In This Issue—July 1, 2009

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JAVMA News

Thousands of egg-laying hens will be the focus of years of research into their welfare in various housing systems and those systems' impacts on owners, workers, and the public. The National Association of Veterinary Technicians in America president talks about her profession, what technicians want from their profession, and specialization.

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What Is Your Diagnosis?

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Diagnostic Imaging in Veterinary Dental Practice

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ECG of the Month

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PERSPECTIVES IN PROFESSIONAL EDUCATION

The Tufts Cummings School of Veterinary Medicine–Massachusetts Equine Clinic combined equine medicine internship program

Given the benefits and drawbacks of academic and private practice internships, combining the 2 could potentially provide superior training both for those individuals who wish to pursue specialty training after an internship and for those who wish to pursue a career in private practice.

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Comparison of methods for detection of Aelurostrongylus abstrusus infection in cats

The Baermann test performed on a fecal sample is considered the most sensitive method for diagnosing infection with the lungworm Aelurostrongylus abstrusus in cats, but larvae are excreted intermittently in feces, raising concerns about whether other tests might be better. In a cross-sectional study involving 80 semiferal domestic cats, 11 (13.8%) had positive fecal Baermann test results. When fecal Baermann test results were used as the gold standard, sensitivity was 81.8% (9/11) for the Baermann test performed on minced lung tissue, 63.6% (7/11) for the fecal flotation-sedimentation test, 45.4% (5/11) for histologic examination of lung tissue, and 36.4% (4/11) for cytologic examination of bronchoalveolar lavage fluid.

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Prognostic indicators for dogs and cats undergoing cardiopulmonary cerebral resuscitation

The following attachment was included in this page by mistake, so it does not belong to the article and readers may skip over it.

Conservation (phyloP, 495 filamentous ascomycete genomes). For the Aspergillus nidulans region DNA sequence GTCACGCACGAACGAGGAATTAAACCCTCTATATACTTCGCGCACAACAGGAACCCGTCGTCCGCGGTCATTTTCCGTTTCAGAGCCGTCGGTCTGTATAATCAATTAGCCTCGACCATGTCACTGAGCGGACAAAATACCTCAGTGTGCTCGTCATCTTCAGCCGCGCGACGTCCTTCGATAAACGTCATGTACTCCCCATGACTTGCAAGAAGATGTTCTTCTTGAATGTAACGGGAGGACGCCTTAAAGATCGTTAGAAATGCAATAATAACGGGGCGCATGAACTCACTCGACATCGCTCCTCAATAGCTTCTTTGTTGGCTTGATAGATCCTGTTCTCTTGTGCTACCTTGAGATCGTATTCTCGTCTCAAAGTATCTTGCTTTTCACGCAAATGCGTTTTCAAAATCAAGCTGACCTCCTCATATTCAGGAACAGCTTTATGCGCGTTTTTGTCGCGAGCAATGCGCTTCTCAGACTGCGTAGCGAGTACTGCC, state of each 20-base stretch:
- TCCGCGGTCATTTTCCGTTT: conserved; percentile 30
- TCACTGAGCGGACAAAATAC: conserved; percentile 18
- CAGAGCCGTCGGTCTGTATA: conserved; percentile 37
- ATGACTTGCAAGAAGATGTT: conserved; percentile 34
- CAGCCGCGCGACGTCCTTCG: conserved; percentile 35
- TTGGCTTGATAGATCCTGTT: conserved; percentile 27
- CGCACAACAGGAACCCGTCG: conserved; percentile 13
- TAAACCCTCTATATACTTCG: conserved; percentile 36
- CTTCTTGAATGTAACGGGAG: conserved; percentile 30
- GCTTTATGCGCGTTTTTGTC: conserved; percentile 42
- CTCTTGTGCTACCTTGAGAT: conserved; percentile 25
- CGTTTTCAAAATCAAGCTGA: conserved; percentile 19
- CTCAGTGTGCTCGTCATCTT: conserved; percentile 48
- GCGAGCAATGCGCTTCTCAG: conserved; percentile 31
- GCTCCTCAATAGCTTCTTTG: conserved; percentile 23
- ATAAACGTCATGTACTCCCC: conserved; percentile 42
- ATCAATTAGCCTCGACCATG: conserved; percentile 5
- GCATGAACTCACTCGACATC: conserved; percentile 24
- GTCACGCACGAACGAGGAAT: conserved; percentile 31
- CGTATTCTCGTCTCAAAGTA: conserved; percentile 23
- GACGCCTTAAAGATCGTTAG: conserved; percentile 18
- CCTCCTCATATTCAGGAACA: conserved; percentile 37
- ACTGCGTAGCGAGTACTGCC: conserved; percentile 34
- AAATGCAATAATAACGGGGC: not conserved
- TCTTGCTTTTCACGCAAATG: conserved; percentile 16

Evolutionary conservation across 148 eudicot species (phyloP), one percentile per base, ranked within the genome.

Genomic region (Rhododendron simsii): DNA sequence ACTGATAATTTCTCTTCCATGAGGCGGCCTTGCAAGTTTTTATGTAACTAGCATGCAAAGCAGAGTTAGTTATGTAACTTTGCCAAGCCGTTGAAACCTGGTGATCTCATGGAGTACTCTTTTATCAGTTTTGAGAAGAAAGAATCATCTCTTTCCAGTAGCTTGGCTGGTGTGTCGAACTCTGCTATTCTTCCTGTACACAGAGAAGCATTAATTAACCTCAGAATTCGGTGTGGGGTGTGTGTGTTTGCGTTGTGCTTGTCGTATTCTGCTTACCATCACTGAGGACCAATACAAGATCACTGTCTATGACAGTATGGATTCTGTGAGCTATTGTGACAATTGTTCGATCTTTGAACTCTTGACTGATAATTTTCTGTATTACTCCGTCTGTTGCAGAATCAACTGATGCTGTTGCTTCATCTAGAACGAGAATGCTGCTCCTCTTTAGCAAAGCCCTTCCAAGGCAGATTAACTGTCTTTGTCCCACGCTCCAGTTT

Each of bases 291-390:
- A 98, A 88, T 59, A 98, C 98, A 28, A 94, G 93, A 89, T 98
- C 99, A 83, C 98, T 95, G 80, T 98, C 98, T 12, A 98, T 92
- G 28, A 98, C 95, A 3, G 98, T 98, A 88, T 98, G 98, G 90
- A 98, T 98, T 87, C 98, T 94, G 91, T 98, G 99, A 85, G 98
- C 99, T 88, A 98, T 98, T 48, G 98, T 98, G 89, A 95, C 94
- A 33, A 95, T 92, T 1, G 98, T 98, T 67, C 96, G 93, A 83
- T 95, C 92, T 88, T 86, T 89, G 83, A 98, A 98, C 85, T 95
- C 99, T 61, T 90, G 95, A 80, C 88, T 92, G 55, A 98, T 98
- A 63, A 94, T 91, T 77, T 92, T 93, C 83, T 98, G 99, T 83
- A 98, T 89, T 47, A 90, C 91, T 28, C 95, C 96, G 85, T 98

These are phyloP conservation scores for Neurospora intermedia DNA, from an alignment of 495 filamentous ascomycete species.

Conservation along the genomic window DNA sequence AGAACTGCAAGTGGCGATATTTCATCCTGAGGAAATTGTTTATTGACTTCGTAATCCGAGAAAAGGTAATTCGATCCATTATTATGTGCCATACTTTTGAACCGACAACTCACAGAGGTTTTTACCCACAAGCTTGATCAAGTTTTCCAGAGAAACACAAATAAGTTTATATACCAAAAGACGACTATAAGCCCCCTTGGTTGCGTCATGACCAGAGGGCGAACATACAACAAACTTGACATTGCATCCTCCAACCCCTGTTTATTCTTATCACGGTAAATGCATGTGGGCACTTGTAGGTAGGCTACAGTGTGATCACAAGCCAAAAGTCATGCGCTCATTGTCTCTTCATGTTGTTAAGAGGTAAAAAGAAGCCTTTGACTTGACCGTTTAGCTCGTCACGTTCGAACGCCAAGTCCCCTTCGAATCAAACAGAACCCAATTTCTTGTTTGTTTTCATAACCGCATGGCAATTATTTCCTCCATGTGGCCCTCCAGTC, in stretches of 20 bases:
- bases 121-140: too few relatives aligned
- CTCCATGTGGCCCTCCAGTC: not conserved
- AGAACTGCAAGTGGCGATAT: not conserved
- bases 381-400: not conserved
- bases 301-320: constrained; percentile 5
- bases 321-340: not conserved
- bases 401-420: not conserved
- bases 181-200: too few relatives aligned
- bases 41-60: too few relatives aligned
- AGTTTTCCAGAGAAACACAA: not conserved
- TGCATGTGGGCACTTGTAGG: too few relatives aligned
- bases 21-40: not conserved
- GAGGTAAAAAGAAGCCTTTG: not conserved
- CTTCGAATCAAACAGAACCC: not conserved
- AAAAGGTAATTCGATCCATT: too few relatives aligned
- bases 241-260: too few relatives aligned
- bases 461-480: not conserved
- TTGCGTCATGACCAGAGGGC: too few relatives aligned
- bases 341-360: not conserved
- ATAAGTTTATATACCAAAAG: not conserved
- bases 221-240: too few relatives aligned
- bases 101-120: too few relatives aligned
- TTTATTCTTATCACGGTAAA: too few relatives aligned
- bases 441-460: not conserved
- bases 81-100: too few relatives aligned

Limited information is available on the outcome of dogs and cats that undergo cardiopulmonary cerebral resuscitation because of cardiopulmonary arrest. A cross-sectional study of 161 dogs and 43 cats with CPA revealed that CPCR was successful (defined as a return of spontaneous circulation) in 56 (35%) dogs and 19 (44%) cats. Twelve (6%) animals (9 dogs and 3 cats) were discharged from the hospital. Nine of the 12 animals that were discharged were anesthetized at the time CPA occurred. Although several clinical and treatment variables were significantly associated with successful return of spontaneous circulation, the prognosis for survival and discharge from the hospital was grave for all patients.

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Effect of National Football League games on small animal emergency room caseload

Because the caseload for veterinary emergency rooms can be so variable, identifying factors that can be used to predict caseload would be helpful in determining staffing. When caseload for the Tufts University small animal emergency room during Sundays and Monday evenings throughout the 2007 season for the New England Patriots was monitored, percentages of dogs and cats admitted between noon and 4 PM Sundays when the Patriots played during this period were not significantly different from percentages when the Patriots did not play. However, percentages of dogs and cats admitted between 4 and 8 PM Sundays were significantly lower when the Patriots played during this period than when the Patriots did not play.

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Eosinophilic esophagitis in a dog